I have a very open mind, and I certainly respect Ms. Delgado's opinion. But it seems that so many "bleeding hearts" are trying to drum up something where nothing exists. It almost seems like the old adage: "Light the fire so you can be the hero and put it out." Why don't those malcontents ask the citizenry of Miami (and South Florida in general) their opinion of our law-enforcement efforts? Trust me, there are many times when we are criticized (and perhaps rightfully so), but this isn't one of those times. Get over it, will ya?!
Call it the first step on the road to tyranny: Sometimes I wonder if Miami city officials operate under the belief that bad publicity is better than no publicity. It seems Miami always finds a way to stay in the spotlight, whether it be a five-year-old Cuban boy, or adding "hanging chads" to our vocabulary, or getting the distinction of being the poorest metropolis in the U.S.
The FTAA meetings, however, brought us a new low with a rampant abuse of power. The tactics used by the local government were even more frightening than the trade talks themselves, as I witnessed our civil liberties being taken away in preparation for the police state that followed. You see, for weeks we'd been hearing about the 60,000 to 100,000 demonstrators who were going to descend on Miami and attempt to disrupt the trade negotiations with the destructive tactics seen in Seattle. The fear ran deep and resulted in $8 million of the $87 billion federal defense package being allocated for law enforcement's use. It also convinced the city commission to pass an ordinance banning almost anything that could be used as a weapon. Downtown Miami was literally shut down in preparation for the anticipated destruction: Schools were closed, cruise ships rerouted, stores boarded up, and churches threatened for offering space for demonstrators to stay.
What I personally saw was a large group of concerned citizens who wanted a chance to be heard by using their rights to assembly. Eight college students from Ohio State stayed at my house, and they were all intelligent, compassionate young people -- not the least bit interested in violent activity but also recognizing the danger they faced in standing up to the police. There were steelworkers from Pittsburgh, retirees, environmental groups, animal-rights groups, Green Party members, faith-based groups -- all coming together on this issue of the FTAA.
The union march around Miami lasted a couple of hours and ended where it started, at Bayfront Park. Since there wasn't much going on afterward, some people began to leave and some found a place to rest either in the grass or on Biscayne Boulevard. Our small group decided to visit the amphitheater, but there wasn't much activity there either. Soon after that, from our vantage point in the amphitheater, we could tell that some commotion had taken place on the street -- no doubt some people intent on causing trouble.
What I witnessed after that was a complete overreaction from the police, who used tear gas to force the crowd back, which worked very well. What I don't understand is why I saw dozens of rubber bullets fired into the crowd, one of which hit a middle-age woman in front of me (well away from any disturbance). What I saw being thrown at the police were smoke canisters and plastic water bottles, but the protesters were at least ten yards away, so the objects weren't very effective against the Robo Cops.
At that point the police line decided not to just hold the line they had established for the entire day, but decided to move into the crowd. They marched up Biscayne Boulevard, continuing to use tear gas and the rubber bullets (my daughter has a large welt and bruise on the back of her calf as a souvenir). The result was that the vast majority of the crowd, which had no violent intentions, was caught up in the disturbance, with people leaving Biscayne Boulevard because there were police both north and south of us. We exited along Third Street with the taste of tear gas in the air to head back to the Metrorail station. There were many others doing the same thing, but I don't know where the thousands went who were in front of Bayfront Park just a few minutes earlier.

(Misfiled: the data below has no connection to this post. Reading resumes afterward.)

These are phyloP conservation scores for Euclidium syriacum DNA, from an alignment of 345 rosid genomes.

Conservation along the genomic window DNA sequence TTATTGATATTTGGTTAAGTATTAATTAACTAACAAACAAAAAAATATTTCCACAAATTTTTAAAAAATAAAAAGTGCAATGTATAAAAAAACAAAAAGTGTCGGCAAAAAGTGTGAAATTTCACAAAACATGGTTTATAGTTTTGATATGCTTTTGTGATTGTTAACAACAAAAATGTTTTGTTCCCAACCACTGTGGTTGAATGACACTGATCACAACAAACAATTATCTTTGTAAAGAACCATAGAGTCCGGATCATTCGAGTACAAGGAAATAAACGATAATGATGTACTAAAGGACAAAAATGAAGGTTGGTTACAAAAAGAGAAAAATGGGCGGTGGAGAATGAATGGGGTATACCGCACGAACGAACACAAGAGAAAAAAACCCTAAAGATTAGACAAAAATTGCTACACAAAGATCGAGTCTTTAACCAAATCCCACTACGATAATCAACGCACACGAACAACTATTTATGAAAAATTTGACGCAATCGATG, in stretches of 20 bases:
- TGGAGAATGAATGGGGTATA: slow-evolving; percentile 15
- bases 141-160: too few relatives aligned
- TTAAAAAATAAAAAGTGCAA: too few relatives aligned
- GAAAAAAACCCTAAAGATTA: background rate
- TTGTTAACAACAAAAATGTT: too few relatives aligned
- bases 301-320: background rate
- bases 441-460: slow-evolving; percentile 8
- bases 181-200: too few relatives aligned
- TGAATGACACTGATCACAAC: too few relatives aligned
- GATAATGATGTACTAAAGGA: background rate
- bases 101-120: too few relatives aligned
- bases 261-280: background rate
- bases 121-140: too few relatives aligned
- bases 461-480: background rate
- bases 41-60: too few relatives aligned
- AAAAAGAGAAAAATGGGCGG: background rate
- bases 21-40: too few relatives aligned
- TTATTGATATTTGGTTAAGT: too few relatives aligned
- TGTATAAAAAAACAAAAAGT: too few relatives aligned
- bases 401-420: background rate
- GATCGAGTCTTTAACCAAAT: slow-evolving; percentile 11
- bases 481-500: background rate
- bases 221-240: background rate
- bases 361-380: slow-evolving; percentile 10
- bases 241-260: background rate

We made it to the station a few blocks away only to realize that the trains were ordered not to stop at the downtown station. In fact the police had set up a perimeter around the Government Center station and all of us waiting for the Metrorail were ordered to leave the platform, including some people trying to get home from work who couldn't figure out what was going on. It seems there was concern about who would be getting off the train and therefore we weren't allowed to get on. After about an hour delay we did make it home, only to find that my bicycle at the South Miami station had been stolen.
The danger I see is that, following 9/11, fear is being used to take away our civil rights. The rhetoric of homeland security has blurred the difference between civil disobedience and terrorism, between peaceful protesters and violent criminals. As we inch toward a police state, I wonder what's next.
But there are exceptions, Seth Gordon being one: I would like to respond to Seth Gordon's letter to the editor in the December 4 issue of New Times. As a demonstrator during the "hippie" days he described, I would like to ask on what planet was he demonstrating? I and everyone I knew who was demonstrating then thought we could make a difference -- and we did. None of us was trying to provoke the police, contrary to Mr. Gordon's assertion. By dismissing honest dissent as a "tired old trick," Mr. Gordon has sullied the memory of the students who died at Kent State.
Just because he was such a lawless young person doesn't mean he can or should associate today's demonstrators with him and his thug friends from an earlier generation. I wonder if he is still a cynical thug surrounded by hooligans. I do know he is accusing well-meaning people of being gullible and making them out to be tools of troublemakers like himself.
By making fun of good people who are exercising their constitutional rights, Mr. Gordon is missing out on a lot. But at the least he should not throw stones at us, because back at you, fella.
As part of our coverage of Art Basel in last week's issue, we illustrated John Anderson's article "Video Eye For Basel" with a picture from Motohiko Odani's video Rompers. Unfortunately we neglected to include information about where Rompers is being screened. It can be seen as part of the "Petting Zoo" exhibit, running through December 15, at the Buena Vista Building, second floor, 180 NE 39th St., in Miami's Design District.